Mr. YOUNG of Alaska. Mr. Speaker, today, I'm pleased to introduce the United States-Puerto Rico Political Status Act (H.R. 856). This landmark legislation will end 100 years of uncertainty for the people of Puerto Rico and allow them to determine the political status for themselves and future generations.
The text of the legislation is identical to the updated version of the bill introduced as H.R.4281 in the 104th Congress on September 28, 1996. This bill reflects the efforts of many of my colleagues during the last 2 years to formulate a fair, clear, and complete process that will once and for all, provide for the final resolution of Puerto Rico's political status. This is the starting point in the process which is long overdue and the people of Puerto Rico deserve.
The Legislature of Puerto Rico has once again asked the Congress to take action to resolve Puerto Rico's political status. Two weeks ago, a bipartisan delegation from Puerto Rico personally delivered copies of the resolution, asking the 105th Congress--and I quote:
"to respond to the Democratic aspirations of the American citizens of Puerto Rico in order to attain a process which will guarantee the prompt decolonization of Puerto Rico, through a plebiscite sponsored by the Federal Government, which shall be held no later than 1998."
This bill answers the Legislature's request by providing for a vote on Puerto Rico's political status before December 31, 1998.
As the only Representative from Alaska--a State that made the transition from territorial status to full self-government--I know first hand that the process does work. This bill provides the process by which Congress and the residents of Puerto Rico define and approve politically acceptable options through a multi-staged Democratic process. This allows for the political will of the United States and Puerto Rico to be determined freely and democratically.
The U.S. Congress and the President have a moral obligation to act so the people of Puerto Rico can finally resolve their status. We are taking action today by re-introducing the United States-Puerto Rico Political Status Act. Today marks the beginning of a historic effort by the Congress to actually solve Puerto Rico's political status.
I appreciate the strong bipartisan support for this legislation by such a large number of Members of Congress during the 104th Congress, and now in the 105th Congress. I particularly want to thank Speaker Gingrich for his involvement and support of this measure since its inception. Puerto Rico's delegate, Resident Commissioner Carlos Romero-Barcelo, has been working side-by-side with the sponsors of this bill, and his cooperation and leadership has been critical to this endeavor. My colleague from New York, Jose Serrano, has also been particularly supportive and helpful in this process. I also want to thank Chairman Gallegly, Chairman Gilman, Chairman Burton, Chairman Pombo, and Mr. Kennedy from Rhode Island for their outstanding efforts to address Puerto Rico throughout the 104th Congress; Chairman Solomon of the Rules Committee for his excellent work on the fast track procedures, as well as all the other distinguished co-sponsors for both political parties.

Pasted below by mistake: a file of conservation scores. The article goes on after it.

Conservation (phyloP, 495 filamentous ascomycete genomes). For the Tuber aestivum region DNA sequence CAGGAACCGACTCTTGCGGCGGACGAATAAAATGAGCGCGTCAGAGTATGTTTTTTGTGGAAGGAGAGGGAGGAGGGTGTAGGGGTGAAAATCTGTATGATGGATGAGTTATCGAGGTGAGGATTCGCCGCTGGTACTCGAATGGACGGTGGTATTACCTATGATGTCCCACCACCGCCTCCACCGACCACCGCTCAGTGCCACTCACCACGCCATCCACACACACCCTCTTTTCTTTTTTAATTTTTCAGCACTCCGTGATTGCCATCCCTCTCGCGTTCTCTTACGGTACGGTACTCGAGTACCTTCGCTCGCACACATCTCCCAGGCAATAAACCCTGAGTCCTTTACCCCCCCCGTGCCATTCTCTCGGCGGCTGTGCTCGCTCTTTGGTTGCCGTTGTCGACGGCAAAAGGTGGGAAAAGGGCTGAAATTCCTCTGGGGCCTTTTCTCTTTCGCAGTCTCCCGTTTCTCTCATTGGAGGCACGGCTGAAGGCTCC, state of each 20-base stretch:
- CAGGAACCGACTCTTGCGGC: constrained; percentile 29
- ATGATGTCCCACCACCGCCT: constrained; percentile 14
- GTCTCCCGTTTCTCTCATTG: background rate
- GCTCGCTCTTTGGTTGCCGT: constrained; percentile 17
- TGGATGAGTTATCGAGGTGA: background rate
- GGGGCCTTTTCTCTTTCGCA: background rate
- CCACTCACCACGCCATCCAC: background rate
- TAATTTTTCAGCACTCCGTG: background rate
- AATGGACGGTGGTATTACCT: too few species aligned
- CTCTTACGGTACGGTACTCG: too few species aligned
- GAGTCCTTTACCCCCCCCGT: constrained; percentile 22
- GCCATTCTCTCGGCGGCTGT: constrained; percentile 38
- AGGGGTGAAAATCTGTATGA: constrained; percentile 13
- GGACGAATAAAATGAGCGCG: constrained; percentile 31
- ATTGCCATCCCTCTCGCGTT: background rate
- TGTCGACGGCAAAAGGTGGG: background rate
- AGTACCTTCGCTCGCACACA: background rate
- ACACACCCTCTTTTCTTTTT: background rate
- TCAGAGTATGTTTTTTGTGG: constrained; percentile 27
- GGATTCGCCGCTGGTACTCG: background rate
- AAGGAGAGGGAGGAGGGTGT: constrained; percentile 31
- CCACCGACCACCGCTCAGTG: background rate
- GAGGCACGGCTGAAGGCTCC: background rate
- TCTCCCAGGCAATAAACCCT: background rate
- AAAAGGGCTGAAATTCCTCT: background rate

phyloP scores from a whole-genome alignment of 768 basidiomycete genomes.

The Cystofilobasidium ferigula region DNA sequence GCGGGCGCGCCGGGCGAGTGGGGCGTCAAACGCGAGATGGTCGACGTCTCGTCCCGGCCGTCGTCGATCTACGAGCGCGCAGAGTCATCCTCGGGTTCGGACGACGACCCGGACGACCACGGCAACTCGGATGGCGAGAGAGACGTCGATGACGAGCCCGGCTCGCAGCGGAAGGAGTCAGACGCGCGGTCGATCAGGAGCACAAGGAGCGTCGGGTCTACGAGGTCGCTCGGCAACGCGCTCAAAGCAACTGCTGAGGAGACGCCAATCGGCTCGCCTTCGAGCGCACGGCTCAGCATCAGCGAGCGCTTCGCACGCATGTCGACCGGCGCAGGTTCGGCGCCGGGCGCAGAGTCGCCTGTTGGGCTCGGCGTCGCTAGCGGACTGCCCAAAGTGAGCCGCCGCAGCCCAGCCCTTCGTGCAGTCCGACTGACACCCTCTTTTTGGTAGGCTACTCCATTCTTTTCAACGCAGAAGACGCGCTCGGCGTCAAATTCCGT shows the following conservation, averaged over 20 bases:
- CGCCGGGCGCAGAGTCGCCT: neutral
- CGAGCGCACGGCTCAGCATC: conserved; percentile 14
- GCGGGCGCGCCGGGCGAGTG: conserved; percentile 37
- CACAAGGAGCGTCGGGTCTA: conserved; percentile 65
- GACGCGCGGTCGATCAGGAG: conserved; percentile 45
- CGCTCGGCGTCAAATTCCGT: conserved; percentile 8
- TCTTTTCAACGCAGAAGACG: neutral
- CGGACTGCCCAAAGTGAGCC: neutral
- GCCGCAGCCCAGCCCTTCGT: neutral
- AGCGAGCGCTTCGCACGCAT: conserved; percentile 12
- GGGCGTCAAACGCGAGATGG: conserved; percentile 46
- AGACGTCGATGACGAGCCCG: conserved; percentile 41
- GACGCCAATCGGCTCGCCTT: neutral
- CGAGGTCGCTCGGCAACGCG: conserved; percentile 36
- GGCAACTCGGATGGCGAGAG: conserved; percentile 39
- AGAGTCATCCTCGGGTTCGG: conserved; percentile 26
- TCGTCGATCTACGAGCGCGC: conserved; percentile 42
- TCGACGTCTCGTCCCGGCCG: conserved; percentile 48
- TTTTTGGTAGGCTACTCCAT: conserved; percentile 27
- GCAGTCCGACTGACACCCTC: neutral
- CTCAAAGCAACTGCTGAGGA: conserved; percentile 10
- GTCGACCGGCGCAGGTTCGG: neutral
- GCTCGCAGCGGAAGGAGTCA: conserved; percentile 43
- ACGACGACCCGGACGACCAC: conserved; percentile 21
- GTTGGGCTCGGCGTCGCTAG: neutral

Resolving Puerto Rico's political status is a top priority of the Committee on Resources Oversight Plan for the 105th Congress. The leadership of the House also recognizes this as a matter of the highest priority.
To demonstrate the commitments of this Congress to act quickly on this matter, three hearings have been scheduled on this legislation. The first will be held in Washington, DC, on Wednesday, March 19, 1997 to enable the leaders of the Government of Puerto Rico and the political parties to express their views regarding their preferred status. I will also ask the Clinton administration to present their formal position regarding the legislation at this hearing. In addition, two hearings will be conducted in Puerto Rico, the first in San Juan on April 19 and the second in Mayaguez on April 21.
Return to Committee on Resources Home Page